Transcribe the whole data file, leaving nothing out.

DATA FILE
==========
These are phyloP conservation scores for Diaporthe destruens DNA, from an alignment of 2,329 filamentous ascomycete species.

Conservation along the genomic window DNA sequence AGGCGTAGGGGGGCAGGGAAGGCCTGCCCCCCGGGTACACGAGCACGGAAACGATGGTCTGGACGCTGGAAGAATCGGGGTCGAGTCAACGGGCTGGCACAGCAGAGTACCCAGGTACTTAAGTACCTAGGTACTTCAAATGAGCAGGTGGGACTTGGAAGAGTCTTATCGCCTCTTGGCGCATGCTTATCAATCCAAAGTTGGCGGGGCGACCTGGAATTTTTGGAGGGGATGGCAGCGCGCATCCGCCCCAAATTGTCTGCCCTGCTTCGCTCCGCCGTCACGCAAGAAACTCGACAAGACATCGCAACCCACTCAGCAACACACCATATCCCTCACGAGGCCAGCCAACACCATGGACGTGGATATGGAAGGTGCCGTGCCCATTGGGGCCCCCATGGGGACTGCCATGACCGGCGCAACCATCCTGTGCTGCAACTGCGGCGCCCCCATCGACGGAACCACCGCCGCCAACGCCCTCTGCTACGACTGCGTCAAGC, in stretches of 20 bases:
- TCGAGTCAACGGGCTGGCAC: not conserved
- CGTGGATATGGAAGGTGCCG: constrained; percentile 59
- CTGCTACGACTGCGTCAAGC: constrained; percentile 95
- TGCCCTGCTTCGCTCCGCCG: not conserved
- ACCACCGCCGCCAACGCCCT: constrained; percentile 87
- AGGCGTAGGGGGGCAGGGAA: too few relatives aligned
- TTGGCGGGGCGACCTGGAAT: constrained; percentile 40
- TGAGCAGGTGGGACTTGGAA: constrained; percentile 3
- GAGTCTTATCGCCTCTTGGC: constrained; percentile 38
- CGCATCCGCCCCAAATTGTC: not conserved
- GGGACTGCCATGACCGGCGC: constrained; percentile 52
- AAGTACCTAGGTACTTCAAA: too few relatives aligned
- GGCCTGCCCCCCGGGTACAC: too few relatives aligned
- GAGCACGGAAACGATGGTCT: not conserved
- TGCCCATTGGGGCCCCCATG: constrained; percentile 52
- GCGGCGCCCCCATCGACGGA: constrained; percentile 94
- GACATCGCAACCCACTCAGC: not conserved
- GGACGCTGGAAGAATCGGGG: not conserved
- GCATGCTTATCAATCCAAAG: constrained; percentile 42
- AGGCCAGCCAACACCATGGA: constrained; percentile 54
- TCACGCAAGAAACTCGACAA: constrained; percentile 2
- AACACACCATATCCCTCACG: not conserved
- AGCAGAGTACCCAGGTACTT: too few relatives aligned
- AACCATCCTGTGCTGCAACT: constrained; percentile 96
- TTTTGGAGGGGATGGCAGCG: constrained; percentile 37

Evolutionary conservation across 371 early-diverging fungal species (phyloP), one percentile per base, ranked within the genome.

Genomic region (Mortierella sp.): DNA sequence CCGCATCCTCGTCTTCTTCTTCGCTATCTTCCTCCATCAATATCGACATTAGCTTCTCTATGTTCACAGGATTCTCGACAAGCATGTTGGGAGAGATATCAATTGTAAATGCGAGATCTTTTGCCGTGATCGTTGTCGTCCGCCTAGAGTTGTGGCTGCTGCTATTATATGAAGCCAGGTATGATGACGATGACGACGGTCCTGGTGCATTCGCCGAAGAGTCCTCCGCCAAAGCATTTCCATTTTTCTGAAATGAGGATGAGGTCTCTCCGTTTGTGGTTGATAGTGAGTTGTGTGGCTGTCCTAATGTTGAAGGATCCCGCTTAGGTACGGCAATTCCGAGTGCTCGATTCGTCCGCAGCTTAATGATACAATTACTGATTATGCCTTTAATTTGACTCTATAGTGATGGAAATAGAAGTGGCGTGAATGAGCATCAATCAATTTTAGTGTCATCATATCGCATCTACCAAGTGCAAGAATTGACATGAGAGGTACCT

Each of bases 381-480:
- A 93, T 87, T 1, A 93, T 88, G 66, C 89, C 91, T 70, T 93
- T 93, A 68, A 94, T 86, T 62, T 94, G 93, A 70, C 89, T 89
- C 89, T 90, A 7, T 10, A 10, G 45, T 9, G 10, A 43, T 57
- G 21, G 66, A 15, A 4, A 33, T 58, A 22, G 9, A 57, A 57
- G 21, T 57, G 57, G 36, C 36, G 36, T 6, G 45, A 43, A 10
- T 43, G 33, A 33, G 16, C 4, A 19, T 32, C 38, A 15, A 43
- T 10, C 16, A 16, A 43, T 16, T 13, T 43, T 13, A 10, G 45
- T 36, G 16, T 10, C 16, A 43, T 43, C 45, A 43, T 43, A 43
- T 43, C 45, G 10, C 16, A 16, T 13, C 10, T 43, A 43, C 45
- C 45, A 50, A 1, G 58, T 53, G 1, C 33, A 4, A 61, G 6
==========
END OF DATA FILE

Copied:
These are phyloP conservation scores for Diaporthe destruens DNA, from an alignment of 2,329 filamentous ascomycete species.

Conservation along the genomic window DNA sequence AGGCGTAGGGGGGCAGGGAAGGCCTGCCCCCCGGGTACACGAGCACGGAAACGATGGTCTGGACGCTGGAAGAATCGGGGTCGAGTCAACGGGCTGGCACAGCAGAGTACCCAGGTACTTAAGTACCTAGGTACTTCAAATGAGCAGGTGGGACTTGGAAGAGTCTTATCGCCTCTTGGCGCATGCTTATCAATCCAAAGTTGGCGGGGCGACCTGGAATTTTTGGAGGGGATGGCAGCGCGCATCCGCCCCAAATTGTCTGCCCTGCTTCGCTCCGCCGTCACGCAAGAAACTCGACAAGACATCGCAACCCACTCAGCAACACACCATATCCCTCACGAGGCCAGCCAACACCATGGACGTGGATATGGAAGGTGCCGTGCCCATTGGGGCCCCCATGGGGACTGCCATGACCGGCGCAACCATCCTGTGCTGCAACTGCGGCGCCCCCATCGACGGAACCACCGCCGCCAACGCCCTCTGCTACGACTGCGTCAAGC, in stretches of 20 bases:
- TCGAGTCAACGGGCTGGCAC: not conserved
- CGTGGATATGGAAGGTGCCG: constrained; percentile 59
- CTGCTACGACTGCGTCAAGC: constrained; percentile 95
- TGCCCTGCTTCGCTCCGCCG: not conserved
- ACCACCGCCGCCAACGCCCT: constrained; percentile 87
- AGGCGTAGGGGGGCAGGGAA: too few relatives aligned
- TTGGCGGGGCGACCTGGAAT: constrained; percentile 40
- TGAGCAGGTGGGACTTGGAA: constrained; percentile 3
- GAGTCTTATCGCCTCTTGGC: constrained; percentile 38
- CGCATCCGCCCCAAATTGTC: not conserved
- GGGACTGCCATGACCGGCGC: constrained; percentile 52
- AAGTACCTAGGTACTTCAAA: too few relatives aligned
- GGCCTGCCCCCCGGGTACAC: too few relatives aligned
- GAGCACGGAAACGATGGTCT: not conserved
- TGCCCATTGGGGCCCCCATG: constrained; percentile 52
- GCGGCGCCCCCATCGACGGA: constrained; percentile 94
- GACATCGCAACCCACTCAGC: not conserved
- GGACGCTGGAAGAATCGGGG: not conserved
- GCATGCTTATCAATCCAAAG: constrained; percentile 42
- AGGCCAGCCAACACCATGGA: constrained; percentile 54
- TCACGCAAGAAACTCGACAA: constrained; percentile 2
- AACACACCATATCCCTCACG: not conserved
- AGCAGAGTACCCAGGTACTT: too few relatives aligned
- AACCATCCTGTGCTGCAACT: constrained; percentile 96
- TTTTGGAGGGGATGGCAGCG: constrained; percentile 37

Evolutionary conservation across 371 early-diverging fungal species (phyloP), one percentile per base, ranked within the genome.

Genomic region (Mortierella sp.): DNA sequence CCGCATCCTCGTCTTCTTCTTCGCTATCTTCCTCCATCAATATCGACATTAGCTTCTCTATGTTCACAGGATTCTCGACAAGCATGTTGGGAGAGATATCAATTGTAAATGCGAGATCTTTTGCCGTGATCGTTGTCGTCCGCCTAGAGTTGTGGCTGCTGCTATTATATGAAGCCAGGTATGATGACGATGACGACGGTCCTGGTGCATTCGCCGAAGAGTCCTCCGCCAAAGCATTTCCATTTTTCTGAAATGAGGATGAGGTCTCTCCGTTTGTGGTTGATAGTGAGTTGTGTGGCTGTCCTAATGTTGAAGGATCCCGCTTAGGTACGGCAATTCCGAGTGCTCGATTCGTCCGCAGCTTAATGATACAATTACTGATTATGCCTTTAATTTGACTCTATAGTGATGGAAATAGAAGTGGCGTGAATGAGCATCAATCAATTTTAGTGTCATCATATCGCATCTACCAAGTGCAAGAATTGACATGAGAGGTACCT

Each of bases 381-480:
- A 93, T 87, T 1, A 93, T 88, G 66, C 89, C 91, T 70, T 93
- T 93, A 68, A 94, T 86, T 62, T 94, G 93, A 70, C 89, T 89
- C 89, T 90, A 7, T 10, A 10, G 45, T 9, G 10, A 43, T 57
- G 21, G 66, A 15, A 4, A 33, T 58, A 22, G 9, A 57, A 57
- G 21, T 57, G 57, G 36, C 36, G 36, T 6, G 45, A 43, A 10
- T 43, G 33, A 33, G 16, C 4, A 19, T 32, C 38, A 15, A 43
- T 10, C 16, A 16, A 43, T 16, T 13, T 43, T 13, A 10, G 45
- T 36, G 16, T 10, C 16, A 43, T 43, C 45, A 43, T 43, A 43
- T 43, C 45, G 10, C 16, A 16, T 13, C 10, T 43, A 43, C 45
- C 45, A 50, A 1, G 58, T 53, G 1, C 33, A 4, A 61, G 6